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In the following example, I would much prefer to assign a value to each field in the struct in the declaration of the fields. Alternatively, it effectively takes one additional statement for each field to assign a value to the fields. All I want to be able to do is to assign default values when the struct is instantiated.

Is there a less-verbose way of doing this?

struct cParams {
    iInsertMax : i64,
    iUpdateMax : i64,
    iDeleteMax : i64,
    iInstanceMax : i64,
    tFirstInstance : bool,
    tCreateTables : bool,
    tContinue : bool

impl cParams {
    fn new() -> cParams {
        cParams {iInsertMax : -1, iUpdateMax : -1, iDeleteMax : -1, iInstanceMax : -1,
        tFirstInstance : false, tCreateTables : false, tContinue : false}
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1 Answer 1

up vote 22 down vote accepted

You can provide default values for your struct by implementing the Default trait. The default function would look like your current new function:

impl Default for cParams {
  fn default () -> cParams {
    cParams {iInsertMax : -1, iUpdateMax : -1, iDeleteMax : -1, iInstanceMax : -1, tFirstInstance : false, tCreateTables : false, tContinue : false}

You can then instantiate the struct by giving only the non-default values:

let p = cParams { iInsertMax: 10, ..Default::default() };

With some minor changes to your data structure, you can take advantage of an automatically derived default implementation. If you use #[deriving(Default)] on a data structure, the compiler will automatically create a default function for you that fills each field with its default value. The default boolean value is false, the default int value is 0.

An integer's default value being 0 is a problem here since you want the integer fields to be -1 by default. You could define a new type that implements a default value of -1 and use that instead of i64 in your struct. (I haven't tested that, but it should work).

However, I'd suggest to slightly change your data structure and use Option<i64> instead of i64. I don't know the context of your code, but it looks like you're using the special value of -1 to represent the special meaning "infinite", or "there's no max". In Rust, we use an Option to represent an optionally present value. There's no need for a -1 hack. An option can be either None or Some(x) where x would be your i64 here. It might even be an unsigned integer if -1 was the only negative value. Btw, the default option value is None, so with the proposed changes, your code could look like this:

struct cParams {
  iInsertMax: Option<u64>,
  iUpdateMax: Option<u64>,
  iDeleteMax: Option<u64>,
  iInstanceMax: Option<u64>,
  tFirstInstance: bool,
  tCreateTables: bool,
  tContinue: bool,

let p = cParams { iInsertMax: Some(10), ..Default::default() };
share|improve this answer
Thanks, I had a quick read, but I'll re-read to better-understand. The "natural" defaults that some languages use such as I believe zero, false, "", etc., would suit me. I do understand that there are wider implications than my small "problem" to solve. Ability to state eg. "iVal : i64 = 0", would solve my wider needs, but I guess that's not going to happen. The "#[deriving(Default)]" should solve most of my wants. I'm unsure why I used -1 in my test program, but it's not needed (historic). It would be very useful (IMHO) to be able to assign a value in situ where the field is defined. –  Brian Oh Oct 29 '13 at 10:10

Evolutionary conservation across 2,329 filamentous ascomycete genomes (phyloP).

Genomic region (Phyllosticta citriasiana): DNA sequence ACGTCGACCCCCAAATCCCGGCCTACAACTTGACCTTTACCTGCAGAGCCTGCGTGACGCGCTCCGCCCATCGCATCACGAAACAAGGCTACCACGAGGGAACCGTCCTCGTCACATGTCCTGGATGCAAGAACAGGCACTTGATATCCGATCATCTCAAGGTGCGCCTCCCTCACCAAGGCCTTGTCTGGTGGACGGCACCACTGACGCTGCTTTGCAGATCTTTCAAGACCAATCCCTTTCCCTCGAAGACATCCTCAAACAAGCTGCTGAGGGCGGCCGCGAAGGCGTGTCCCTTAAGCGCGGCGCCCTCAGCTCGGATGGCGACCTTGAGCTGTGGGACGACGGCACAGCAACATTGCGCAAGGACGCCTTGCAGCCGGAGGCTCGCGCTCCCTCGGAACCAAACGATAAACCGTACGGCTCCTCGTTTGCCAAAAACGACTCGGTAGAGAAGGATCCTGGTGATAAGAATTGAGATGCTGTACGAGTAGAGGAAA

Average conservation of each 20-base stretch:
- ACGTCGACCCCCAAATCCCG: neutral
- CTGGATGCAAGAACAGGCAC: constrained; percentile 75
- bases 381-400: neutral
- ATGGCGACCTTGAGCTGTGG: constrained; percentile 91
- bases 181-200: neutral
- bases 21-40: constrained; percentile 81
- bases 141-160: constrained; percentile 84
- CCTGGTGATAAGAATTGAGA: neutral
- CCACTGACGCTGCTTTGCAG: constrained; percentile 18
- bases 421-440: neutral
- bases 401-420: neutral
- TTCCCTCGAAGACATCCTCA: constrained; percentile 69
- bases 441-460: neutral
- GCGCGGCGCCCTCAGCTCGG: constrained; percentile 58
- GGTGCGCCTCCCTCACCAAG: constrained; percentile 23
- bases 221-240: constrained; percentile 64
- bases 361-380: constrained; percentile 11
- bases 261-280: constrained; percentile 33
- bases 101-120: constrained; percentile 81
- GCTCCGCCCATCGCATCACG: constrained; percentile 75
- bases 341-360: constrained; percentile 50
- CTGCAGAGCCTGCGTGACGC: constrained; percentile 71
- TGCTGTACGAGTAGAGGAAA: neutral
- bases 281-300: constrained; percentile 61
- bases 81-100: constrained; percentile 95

@BrianOh, tangentially, the "default values for struct fields" (i.e. something like struct Foo { val: i64 = 0 }) has been proposed and so may appear in later versions. –  huon-dbaupp Oct 29 '13 at 12:14
It would be good if that were implemented IMO - "struct foo {....". I made the changes as suggested by you, using the struct as written in my question and with the default. That certainly suits me better and is far more concise. Being unfamiliar with the syntax, one minor problem that I had was not knowing the syntax for ALL defaults. IE: I used "= cParams{iInsertMax : 10, ..Default::default()};", but I actually want "iInstanceMax" to also be a default. IMO it would be preferable for "#[deriving(Default)]" to be part of the struct, but I guess the alternative suits the compiler better. –  Brian Oh Oct 29 '13 at 14:37
To instantiate a struct with all defaults, try let p: cParams = Default::default();. Wether you implement the Default trait by yourself or let the compiler implement it by using #[deriving(Default)] should make no difference in how it is used. –  Zargony Oct 29 '13 at 21:20
Many thanks for that. IMHO the defaults should be the default. IE. I don't think it should be necessary to specify Default:default etc., etc. I also think that the fields should be able to be assigned a value where they are defined. That's just from my simple perspective, and I realize that Rust is designed to be safe, and that there is a much wider perspective than mine. When one is learning the language (or at least me), the current implementation seems a little cumbersome. Rust is not a simple language IMHO, and the more that can feasibly be done to simplify it the better for me at least. –  Brian Oh Oct 29 '13 at 22:17

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